UCL Department of Electronic and Electrical Engineering


VIRTUAL EVENT: Making Siri More Like Us: The Neuromorphic Approach

18 May 2021, 1:00 pm–2:00 pm

Lunchhour lecture

Join our researcher Daniel Mannion for UCL's Lunch Hour Lecture, as he delves into neuromorphic engineering and what it means for us.

Event Information

Open to







Sandy Brummitt

As much as we love them, computers are quick to make us feel slow. Whether it’s Siri’s ability to calculate the square root of pi or that chess AI beating you more times than you would like to admit – it seems like we’ve lost the battle. But fortunately for us, perhaps not the war…

Your secret weapon is efficiency. You are capable of running the human body autonomously – an incredibly complex task – whilst also carrying out your day to day lives with your brain operating at the power consumption of a light bulb. And we’re not talking filament here, we’re talking your energy saving bulbs. Roughly.

In this talk we are going to explore the issue of power consumption within today’s machine learning hardware and discuss how researchers are taking inspiration from the human brain to tackle this issue. Welcome to neuromorphic engineering.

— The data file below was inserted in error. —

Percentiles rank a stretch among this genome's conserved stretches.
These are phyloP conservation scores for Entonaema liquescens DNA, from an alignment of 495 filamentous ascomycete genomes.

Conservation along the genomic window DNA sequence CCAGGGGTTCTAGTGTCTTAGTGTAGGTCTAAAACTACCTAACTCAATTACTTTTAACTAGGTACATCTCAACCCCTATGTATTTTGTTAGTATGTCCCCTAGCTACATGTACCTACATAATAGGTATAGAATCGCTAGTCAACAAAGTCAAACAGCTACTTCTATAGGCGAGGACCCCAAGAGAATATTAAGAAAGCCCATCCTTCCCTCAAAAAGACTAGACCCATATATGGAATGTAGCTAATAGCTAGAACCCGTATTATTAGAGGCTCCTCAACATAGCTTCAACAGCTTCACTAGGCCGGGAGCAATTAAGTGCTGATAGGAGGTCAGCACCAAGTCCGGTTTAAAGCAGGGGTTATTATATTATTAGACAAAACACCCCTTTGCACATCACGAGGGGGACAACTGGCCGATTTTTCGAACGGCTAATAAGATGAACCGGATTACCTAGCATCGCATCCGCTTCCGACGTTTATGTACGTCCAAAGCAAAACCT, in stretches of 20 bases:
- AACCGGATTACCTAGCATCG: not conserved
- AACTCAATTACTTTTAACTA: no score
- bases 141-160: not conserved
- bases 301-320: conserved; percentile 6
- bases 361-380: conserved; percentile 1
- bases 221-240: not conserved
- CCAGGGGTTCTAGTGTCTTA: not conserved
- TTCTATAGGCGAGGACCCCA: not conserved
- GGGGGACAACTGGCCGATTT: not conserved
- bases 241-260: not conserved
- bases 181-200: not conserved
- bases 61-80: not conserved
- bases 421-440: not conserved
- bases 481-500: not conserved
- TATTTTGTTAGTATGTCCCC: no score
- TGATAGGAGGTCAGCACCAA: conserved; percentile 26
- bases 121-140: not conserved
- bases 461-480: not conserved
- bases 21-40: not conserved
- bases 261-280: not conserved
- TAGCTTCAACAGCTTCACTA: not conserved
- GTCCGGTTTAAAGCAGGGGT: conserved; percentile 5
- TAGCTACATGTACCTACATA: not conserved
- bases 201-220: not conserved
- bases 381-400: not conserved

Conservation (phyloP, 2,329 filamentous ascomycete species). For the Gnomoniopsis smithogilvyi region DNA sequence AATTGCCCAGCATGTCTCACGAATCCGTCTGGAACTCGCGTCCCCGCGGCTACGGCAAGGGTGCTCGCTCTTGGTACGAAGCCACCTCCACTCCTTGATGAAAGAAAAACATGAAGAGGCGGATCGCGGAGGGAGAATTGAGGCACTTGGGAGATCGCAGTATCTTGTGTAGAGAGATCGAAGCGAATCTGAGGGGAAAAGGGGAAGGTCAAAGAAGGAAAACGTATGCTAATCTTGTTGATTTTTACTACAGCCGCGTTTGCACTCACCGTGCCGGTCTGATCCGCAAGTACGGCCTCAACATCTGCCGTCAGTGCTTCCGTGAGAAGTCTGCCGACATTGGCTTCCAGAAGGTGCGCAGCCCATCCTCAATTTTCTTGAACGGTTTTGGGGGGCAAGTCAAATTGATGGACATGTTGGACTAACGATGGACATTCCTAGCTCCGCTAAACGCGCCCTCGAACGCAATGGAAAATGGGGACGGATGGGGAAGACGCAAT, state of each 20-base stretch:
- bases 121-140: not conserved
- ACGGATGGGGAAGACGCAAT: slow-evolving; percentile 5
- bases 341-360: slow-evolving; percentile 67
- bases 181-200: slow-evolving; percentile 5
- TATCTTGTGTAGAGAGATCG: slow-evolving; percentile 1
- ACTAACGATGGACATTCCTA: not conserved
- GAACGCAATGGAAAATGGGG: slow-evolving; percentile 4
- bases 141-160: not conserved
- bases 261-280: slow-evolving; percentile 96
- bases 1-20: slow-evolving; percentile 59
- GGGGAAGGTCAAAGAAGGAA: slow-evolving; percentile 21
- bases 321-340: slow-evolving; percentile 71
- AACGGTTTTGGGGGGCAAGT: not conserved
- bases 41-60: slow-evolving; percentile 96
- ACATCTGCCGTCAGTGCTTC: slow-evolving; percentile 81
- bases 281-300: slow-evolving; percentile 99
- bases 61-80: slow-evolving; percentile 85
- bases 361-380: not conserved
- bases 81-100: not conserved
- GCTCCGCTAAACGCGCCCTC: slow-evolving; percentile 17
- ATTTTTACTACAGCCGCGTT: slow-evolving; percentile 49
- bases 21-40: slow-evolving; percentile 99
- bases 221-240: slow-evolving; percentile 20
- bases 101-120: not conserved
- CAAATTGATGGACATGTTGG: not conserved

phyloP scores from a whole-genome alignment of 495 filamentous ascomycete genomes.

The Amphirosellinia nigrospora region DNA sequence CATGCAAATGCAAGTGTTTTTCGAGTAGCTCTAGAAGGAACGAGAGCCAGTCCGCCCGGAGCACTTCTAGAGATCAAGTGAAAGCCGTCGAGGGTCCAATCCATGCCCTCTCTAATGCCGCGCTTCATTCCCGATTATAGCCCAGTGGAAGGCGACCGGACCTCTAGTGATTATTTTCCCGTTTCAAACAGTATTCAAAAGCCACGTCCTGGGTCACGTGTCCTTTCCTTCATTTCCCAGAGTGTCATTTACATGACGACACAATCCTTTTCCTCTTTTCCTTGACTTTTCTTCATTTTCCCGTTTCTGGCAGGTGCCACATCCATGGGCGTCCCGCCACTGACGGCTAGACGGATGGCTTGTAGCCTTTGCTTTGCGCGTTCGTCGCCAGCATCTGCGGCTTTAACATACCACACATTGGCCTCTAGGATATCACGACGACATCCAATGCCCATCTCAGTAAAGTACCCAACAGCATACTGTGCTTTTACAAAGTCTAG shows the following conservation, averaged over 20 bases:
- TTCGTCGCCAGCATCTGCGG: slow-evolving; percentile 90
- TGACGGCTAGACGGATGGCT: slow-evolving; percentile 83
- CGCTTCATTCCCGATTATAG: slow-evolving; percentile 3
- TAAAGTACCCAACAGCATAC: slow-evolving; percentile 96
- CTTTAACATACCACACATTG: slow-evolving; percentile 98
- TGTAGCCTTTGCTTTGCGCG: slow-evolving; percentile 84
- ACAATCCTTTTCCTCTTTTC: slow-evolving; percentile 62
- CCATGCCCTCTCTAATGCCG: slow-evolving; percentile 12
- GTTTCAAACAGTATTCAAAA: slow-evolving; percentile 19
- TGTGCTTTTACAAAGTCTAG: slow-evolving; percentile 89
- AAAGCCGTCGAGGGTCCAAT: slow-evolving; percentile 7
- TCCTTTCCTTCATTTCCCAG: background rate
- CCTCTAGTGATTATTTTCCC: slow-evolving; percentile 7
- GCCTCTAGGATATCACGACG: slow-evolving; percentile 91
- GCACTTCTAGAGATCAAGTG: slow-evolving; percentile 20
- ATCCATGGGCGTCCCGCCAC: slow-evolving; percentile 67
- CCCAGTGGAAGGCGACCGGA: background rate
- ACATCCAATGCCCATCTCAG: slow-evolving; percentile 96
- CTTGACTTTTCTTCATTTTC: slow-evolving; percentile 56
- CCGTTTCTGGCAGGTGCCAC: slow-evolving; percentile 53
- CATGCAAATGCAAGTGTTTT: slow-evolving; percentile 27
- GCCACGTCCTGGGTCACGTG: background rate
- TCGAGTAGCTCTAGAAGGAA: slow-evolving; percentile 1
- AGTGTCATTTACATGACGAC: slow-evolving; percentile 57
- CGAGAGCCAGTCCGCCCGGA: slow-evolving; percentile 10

About the Speaker

PhD Researcher - Department of Electronic and Electrical Engineering at UCL

Dan Mannion is a PhD candidate and studies the use of novel electronic devices in bio-inspired computing. Based in the department of electronic and electrical engineering at UCL he has studied the field of neuromorphic engineering for the last 5 years. The long-term goal of this research is to reduce the power consumption of machine learning hardware by taking inspiration from our very own brains. Recently, he developed circuits to implement edge detection of an image in real time with minimal computation – awarded the NEUROTECH prize.

He also collaborates with Birkbeck University working to conserve pieces of art and cultural heritage. In this role he has worked with the Tate Britain and the Mary Rose Trust. 

Twitter: @daniel_mannion